But the report that suggested that obesity can be benign was rarely covered by major news sources. And when it was, it was with skepticism. High-profile scholars in the field of public health came out against this study and organized a symposium against it. So of two studies by scholars in the field of public health, the one from a relative novice claiming obesity was deadly got all the press. The other was by Katherine Flegal, who had been doing this kind of research for many years: Her work was derided or ignored. [Editor’s note: Katharine Flegal is an epidemiologist formerly at the Centers for Disease Control and Prevention, currently at the Stanford Prevention Research Center.]


Q
Why do you think people are so eager to use body weight as an explanation for health disparities in people of color?
A

It is an easy explanation. It’s an explanation that people have used for years. According to the CDC, about 42 percent of White Americans are obese, and about 49 percent of Black Americans are. It’s a minor divergence of seven percentage points. And yet it becomes a mechanism for claiming that the extreme differences we see between White and Black populations in their health outcomes have to do with their weight. People want to rely on weight because there’s been a 200-year legacy of claiming that weight is somehow an index of race and inferiority.

While the disparity between White Americans and Black Americans is only seven percentage points in terms of obesity, the disparities in rates of severe complications and fatalities from diabetes, heart disease, cancer, and especially COVID are astronomically divergent. It can be upwards of 100 percent for many illnesses like diabetes; with COVID, new data show Black people are 3.6 times as likely to die as White people. Medical researchers have yet to explain how this small disparity in so-called obesity is leading to all of these ramifications for Black people.


Q
Can you explain the limitations of BMI?
A

Obesity is assessed by measuring weight and height and plugging them into a formula called the body mass index. The BMI is an absolutely flawed tool. BMI is not capable of measuring muscularity or even weight distribution—it looks only at the total body mass. It misses the fact that a person who carries more weight in their thighs and hips tends to be healthier than a person who carries weight in their waist. There are different factors that contribute to the relationship between weight and health. Bone and muscle weigh more than fat, and Black women tend to be more muscular and have higher bone density than White women. This can explain why Black women tend to be healthier at heavier weights.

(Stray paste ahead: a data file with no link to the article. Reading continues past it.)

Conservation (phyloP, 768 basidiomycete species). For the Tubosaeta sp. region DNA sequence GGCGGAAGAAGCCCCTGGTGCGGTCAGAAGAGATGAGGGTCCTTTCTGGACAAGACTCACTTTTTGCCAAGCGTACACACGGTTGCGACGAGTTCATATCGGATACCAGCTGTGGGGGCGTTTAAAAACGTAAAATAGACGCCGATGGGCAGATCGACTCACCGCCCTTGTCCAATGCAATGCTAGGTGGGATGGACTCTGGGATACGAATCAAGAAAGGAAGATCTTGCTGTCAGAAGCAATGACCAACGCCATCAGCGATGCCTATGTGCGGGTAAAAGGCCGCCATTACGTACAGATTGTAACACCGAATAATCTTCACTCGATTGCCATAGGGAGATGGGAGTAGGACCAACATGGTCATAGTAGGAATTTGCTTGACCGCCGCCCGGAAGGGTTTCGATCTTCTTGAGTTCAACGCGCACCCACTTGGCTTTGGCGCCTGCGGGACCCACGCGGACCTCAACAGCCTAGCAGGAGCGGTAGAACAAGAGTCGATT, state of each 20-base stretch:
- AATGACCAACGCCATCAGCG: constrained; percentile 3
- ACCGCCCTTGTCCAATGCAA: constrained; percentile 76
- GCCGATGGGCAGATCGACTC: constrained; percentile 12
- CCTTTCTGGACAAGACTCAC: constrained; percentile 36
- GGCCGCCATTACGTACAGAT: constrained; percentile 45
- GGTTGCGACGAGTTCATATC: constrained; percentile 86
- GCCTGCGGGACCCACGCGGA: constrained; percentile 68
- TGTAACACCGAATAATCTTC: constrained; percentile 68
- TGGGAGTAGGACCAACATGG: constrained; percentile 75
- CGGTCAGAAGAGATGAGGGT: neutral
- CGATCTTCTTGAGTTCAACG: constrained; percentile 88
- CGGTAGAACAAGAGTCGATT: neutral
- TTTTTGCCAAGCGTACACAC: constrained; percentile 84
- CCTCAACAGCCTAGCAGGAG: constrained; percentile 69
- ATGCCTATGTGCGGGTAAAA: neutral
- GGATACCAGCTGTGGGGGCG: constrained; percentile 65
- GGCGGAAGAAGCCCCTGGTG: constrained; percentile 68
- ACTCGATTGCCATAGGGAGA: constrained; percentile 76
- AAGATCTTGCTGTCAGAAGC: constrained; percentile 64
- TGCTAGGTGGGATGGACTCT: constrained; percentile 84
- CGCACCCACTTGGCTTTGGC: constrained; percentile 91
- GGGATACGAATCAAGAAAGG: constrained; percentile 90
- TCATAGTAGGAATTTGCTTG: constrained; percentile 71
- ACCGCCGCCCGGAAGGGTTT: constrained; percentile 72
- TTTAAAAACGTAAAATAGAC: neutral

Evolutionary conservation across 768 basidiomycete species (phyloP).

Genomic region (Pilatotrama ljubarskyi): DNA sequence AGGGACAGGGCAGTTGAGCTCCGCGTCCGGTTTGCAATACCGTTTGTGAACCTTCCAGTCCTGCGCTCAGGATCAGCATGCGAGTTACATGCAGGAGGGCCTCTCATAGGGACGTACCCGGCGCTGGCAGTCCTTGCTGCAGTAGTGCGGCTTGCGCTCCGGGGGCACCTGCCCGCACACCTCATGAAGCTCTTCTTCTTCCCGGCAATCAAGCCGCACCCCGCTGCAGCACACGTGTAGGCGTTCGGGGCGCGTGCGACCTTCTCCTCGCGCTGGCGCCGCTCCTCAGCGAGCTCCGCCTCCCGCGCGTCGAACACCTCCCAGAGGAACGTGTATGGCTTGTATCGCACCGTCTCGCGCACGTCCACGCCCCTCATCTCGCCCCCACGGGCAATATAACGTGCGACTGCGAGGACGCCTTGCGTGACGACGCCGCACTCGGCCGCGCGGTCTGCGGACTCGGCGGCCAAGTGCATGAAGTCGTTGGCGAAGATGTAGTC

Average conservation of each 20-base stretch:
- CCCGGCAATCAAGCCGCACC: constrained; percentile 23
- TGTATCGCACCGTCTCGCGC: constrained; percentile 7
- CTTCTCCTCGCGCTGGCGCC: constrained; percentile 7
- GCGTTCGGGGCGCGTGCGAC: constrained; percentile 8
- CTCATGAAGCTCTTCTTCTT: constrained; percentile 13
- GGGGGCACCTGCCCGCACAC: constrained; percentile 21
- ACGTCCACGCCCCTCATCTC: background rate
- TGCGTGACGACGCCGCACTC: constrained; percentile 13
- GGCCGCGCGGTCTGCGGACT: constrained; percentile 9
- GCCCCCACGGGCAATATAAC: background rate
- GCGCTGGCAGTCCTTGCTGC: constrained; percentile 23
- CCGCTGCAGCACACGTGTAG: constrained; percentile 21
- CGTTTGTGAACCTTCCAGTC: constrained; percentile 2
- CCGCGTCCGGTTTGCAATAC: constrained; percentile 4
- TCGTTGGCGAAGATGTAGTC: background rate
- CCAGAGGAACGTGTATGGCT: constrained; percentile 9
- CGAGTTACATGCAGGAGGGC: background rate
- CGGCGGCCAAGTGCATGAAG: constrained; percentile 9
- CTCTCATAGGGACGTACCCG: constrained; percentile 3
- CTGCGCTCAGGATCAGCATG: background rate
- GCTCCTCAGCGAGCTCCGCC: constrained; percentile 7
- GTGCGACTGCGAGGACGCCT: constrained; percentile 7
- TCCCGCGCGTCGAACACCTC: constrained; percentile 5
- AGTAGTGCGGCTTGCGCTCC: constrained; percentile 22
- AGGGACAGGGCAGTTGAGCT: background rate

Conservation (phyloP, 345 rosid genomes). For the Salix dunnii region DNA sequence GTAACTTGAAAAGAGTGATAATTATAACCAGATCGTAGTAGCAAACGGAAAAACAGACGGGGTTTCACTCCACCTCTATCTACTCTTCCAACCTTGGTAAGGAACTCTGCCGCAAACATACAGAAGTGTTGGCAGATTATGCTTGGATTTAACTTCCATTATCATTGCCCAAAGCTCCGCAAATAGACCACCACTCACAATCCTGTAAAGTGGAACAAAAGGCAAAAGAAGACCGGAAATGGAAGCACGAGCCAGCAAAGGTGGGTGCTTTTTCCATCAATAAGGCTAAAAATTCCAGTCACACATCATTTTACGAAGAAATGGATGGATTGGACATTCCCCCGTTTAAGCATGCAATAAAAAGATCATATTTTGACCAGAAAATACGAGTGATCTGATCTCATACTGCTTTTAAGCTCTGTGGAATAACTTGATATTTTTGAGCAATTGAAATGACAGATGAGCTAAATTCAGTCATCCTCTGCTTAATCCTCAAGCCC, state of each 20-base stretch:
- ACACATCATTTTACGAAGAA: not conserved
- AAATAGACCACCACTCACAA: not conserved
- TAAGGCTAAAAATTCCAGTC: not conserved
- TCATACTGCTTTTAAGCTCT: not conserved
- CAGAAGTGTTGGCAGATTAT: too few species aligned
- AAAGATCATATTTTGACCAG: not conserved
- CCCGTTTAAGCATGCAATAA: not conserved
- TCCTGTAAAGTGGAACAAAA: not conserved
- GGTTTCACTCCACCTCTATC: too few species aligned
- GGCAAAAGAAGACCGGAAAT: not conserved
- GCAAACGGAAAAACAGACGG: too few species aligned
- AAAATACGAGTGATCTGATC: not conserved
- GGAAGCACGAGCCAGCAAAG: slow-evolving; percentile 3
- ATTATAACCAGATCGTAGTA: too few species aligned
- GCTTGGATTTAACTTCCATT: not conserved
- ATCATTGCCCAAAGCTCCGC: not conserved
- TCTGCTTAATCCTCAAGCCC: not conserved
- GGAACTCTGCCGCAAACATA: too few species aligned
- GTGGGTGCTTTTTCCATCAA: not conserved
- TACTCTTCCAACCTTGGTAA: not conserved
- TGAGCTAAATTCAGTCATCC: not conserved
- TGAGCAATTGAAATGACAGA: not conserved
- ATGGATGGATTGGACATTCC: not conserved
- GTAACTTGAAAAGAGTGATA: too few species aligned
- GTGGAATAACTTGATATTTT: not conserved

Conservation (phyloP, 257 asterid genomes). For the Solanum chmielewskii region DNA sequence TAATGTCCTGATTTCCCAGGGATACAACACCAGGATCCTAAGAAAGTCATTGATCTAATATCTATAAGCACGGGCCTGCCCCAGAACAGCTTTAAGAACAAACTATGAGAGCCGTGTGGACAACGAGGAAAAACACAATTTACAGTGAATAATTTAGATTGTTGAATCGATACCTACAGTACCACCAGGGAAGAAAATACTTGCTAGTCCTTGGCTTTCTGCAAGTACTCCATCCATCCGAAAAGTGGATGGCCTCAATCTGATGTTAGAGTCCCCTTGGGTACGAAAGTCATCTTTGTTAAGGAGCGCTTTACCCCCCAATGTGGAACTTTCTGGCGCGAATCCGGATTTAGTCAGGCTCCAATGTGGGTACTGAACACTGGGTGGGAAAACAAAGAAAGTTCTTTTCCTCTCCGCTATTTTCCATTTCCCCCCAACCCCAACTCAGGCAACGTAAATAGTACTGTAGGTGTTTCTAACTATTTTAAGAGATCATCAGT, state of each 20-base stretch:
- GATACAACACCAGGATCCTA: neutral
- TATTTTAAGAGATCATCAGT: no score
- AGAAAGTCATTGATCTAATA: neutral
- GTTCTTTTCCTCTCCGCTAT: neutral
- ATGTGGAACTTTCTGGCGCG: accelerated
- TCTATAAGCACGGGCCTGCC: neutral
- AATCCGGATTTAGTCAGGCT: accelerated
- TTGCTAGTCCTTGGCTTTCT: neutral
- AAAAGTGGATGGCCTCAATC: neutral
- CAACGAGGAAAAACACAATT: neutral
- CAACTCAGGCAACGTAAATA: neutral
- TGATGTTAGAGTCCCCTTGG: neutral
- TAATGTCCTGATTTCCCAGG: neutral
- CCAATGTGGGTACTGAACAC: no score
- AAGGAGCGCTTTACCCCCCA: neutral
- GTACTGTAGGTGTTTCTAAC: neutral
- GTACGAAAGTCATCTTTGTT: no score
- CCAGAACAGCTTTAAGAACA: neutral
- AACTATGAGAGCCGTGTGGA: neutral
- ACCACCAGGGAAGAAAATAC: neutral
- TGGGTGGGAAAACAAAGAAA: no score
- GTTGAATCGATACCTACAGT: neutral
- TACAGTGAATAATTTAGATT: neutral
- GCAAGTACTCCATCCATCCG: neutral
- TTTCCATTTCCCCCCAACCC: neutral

Q
What are the factors that cause worse health outcomes for Black communities and that we should be focused on changing?
A

When we’re looking at what’s happening in Black communities, what we’re seeing is that there are high rates of incarceration. There are high rates of racial profiling. There are high levels of environmental toxins. There’s lack of access to clean drinking water. People aren’t getting enough sleep. They don’t have childcare. They don’t have neighborhood grocery stores. All of these social and structural factors are impeding people’s health outcomes. And they’re relatively obvious.

If a person is living in a community that doesn’t have a grocery store in walking distance and the nearest place where they can get food is not a farmers’ market but a convenience store, we might expect that they’re not going to have access to the healthiest options. And it’s not enough to say they could just drive or take a bus to a Whole Foods, because sometimes healthy options are multiple neighborhoods away. How is it that we have the expectation that people who may not have a car or may not be able to afford public transportation would be able to go grocery shopping at this far-away and expensive store?

There are all of these ways in which communities of color have been disenfranchised and don’t have access to the kinds of middle-class mores that we’re trying to impose upon them of eating healthily and exercising regularly. And yet when we see that they’re not doing it rather than looking at the context in which people are living, we often just want to look at their individual bodies and say, well, you should simply do better. That’s just the neoliberal environment that we live in.


Q
How do we begin to combat fat phobia in the context of racism?
A

I don’t see how we can fully eradicate one form of oppression without the others. We’d need to undo structural racism to end the health disparities that are continuously blamed on obesity.


Sabrina Strings, PhD, is an associate professor of sociology at the University of California, Irvine and the author of Fearing the Black Body: The Racial Origins of Fat Phobia. Strings contributed an opinion story to The New York Times titled “It’s Not Obesity. It’s Slavery.” With Lindo Bacon, she coauthored “The Racist Roots of Fighting Obesity,” published in Scientific American. Strings received a BA with high honors in psychology from University of California, Berkeley and an MA and PhD in sociology from the University of California, San Diego.


This article is for informational purposes only. It is not, nor is it intended to be, a substitute for professional medical advice, diagnosis, or treatment and should never be relied upon for specific medical advice. To the extent that this article features the advice of physicians or medical practitioners, the views expressed are the views of the cited expert and do not necessarily represent the views of goop.